10 Strategies for Making Dinner Time Less Stressful

I look forward to dinner with my family every night. It’s one nonnegotiable in our schedule. But believe it or not, it’s not necessarily the most peaceful part of my day nor is it even my most peaceful meal. Dinner, for my family, is often crazy and chaotic and I’m not alone.

Stress Less Dinners

Many of the individuals I work describe their dinner time meals in the exact same way. And let’s face it, dinner is often challenging! Not only are we short on time, but we often have multiple people weighing in on what to eat or being easily distracted by the world around them. Not to mention the constant demands our kids often make while we attempt to get plenty of food around the table. So it’s no wonder that for many families, this meal loses it’s luster.

But guess what? Meals together matter. Although the meal you eat as a family or enjoy with friends doesn’t necessarily have to be dinner, this may be your opportunity to spend time together and reap the many benefits family meals can provide.

To make the most of dinner, here are some of my favorite strategies for calming the chaos:

Maximize your prep time. For some, this may mean prepping entire meals in advance. If this works for you, awesome! If you find that you are always busy or this seems too big of a project to attempt right now, look for ways to maximize your prep time in shorter intervals.

For example, you may not have time to prep an entire meal in advance, but maybe you have 5 extra minutes you can add in one evening while prepping a different dish. In that extra five minutes, consider preparing extra servings of vegetables, or reserving some parts of the meal you are preparing (think chicken breast, rice, quinoa, beans, etc). These items can then be stored in the fridge and incorporated into other meals throughout the week.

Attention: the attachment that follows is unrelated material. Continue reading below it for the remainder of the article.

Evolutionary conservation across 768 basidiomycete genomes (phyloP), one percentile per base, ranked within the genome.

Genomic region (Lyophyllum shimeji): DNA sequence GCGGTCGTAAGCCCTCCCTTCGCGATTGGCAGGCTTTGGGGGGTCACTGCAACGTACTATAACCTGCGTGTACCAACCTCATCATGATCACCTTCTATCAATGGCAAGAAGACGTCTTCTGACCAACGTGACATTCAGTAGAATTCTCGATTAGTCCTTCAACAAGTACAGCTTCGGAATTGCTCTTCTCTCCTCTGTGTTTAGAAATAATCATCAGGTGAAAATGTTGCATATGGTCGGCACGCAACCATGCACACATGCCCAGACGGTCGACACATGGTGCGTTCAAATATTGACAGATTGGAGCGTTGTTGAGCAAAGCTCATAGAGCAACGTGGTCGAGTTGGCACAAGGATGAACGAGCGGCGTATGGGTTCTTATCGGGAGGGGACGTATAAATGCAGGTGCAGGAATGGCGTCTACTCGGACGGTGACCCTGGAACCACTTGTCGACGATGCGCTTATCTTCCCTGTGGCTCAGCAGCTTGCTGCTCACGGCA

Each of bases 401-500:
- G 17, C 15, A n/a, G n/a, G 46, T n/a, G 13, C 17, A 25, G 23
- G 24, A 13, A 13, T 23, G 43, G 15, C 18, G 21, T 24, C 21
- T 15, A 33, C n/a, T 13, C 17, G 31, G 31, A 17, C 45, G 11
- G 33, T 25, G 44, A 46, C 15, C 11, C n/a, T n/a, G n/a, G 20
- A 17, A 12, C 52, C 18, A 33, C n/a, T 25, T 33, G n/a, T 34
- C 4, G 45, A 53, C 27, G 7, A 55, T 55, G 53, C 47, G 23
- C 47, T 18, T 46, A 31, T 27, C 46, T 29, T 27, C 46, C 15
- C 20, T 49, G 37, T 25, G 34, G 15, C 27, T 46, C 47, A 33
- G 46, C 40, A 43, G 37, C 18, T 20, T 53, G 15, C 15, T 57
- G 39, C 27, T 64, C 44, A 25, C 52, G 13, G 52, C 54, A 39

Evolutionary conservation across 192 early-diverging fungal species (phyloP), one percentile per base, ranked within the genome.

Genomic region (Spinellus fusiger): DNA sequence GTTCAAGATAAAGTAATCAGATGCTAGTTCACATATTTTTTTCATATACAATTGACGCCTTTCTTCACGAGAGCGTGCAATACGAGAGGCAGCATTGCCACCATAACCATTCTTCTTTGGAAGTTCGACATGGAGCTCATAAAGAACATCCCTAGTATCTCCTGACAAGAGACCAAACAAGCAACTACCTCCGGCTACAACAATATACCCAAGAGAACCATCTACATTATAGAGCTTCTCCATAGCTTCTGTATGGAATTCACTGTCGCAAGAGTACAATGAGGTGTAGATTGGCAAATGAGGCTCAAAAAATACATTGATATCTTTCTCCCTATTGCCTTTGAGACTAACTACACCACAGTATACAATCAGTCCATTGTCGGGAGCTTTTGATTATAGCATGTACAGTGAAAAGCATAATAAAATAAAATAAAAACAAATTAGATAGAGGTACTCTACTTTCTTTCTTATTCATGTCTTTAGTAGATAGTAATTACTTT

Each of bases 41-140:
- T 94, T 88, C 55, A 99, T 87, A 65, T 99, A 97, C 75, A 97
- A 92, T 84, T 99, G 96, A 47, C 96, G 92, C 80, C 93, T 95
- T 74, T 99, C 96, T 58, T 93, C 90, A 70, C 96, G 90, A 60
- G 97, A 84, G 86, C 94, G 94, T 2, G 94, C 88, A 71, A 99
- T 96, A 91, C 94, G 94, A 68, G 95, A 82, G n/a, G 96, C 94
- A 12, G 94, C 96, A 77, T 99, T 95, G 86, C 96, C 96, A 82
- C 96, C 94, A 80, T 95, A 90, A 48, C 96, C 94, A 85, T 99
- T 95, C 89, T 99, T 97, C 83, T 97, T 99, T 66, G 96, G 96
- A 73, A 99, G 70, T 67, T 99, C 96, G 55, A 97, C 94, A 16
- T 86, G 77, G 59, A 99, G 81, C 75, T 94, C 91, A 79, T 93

Create a plan for success. Knowing in advance what meals you want to enjoy can also help relieve stress and save some time. If you arrive at dinner time unsure of what is on your menu, it may take longer to figure out what you’ll eat and possibly frustrate you along the way. Even a general idea of what you’ll eat in advance can help you feel more prepared at meal time.

Mix & Match Dinner
Not sure where to start with your meal plan? Use this easy graphic to mix & match a few foods together to create balanced meals for the week.

Establish a consistent meal time. I’m not sure if anyone likes their meal to be a surprise, especially when they are hungry. Establishing a consistent dinner time allows everyone to be prepared for when to eat. This can also help individuals better regulate hunger or plan snacks accordingly. Being overly hungry when dinner is ready, well, even I might throw some tantrums in that state of mind.

Have a snack handy.  This strategy may not benefit everyone, but depending on when you’re able to get dinner on the table, may be an important step towards everyone eating well together. A small snack offered before dinner prep begins may help calm ravenous appetites and keep kids occupied while you start preparing your meal in the kitchen.

Related:  5 Reasons Snacking Can Benefit Your Kids Meal Plan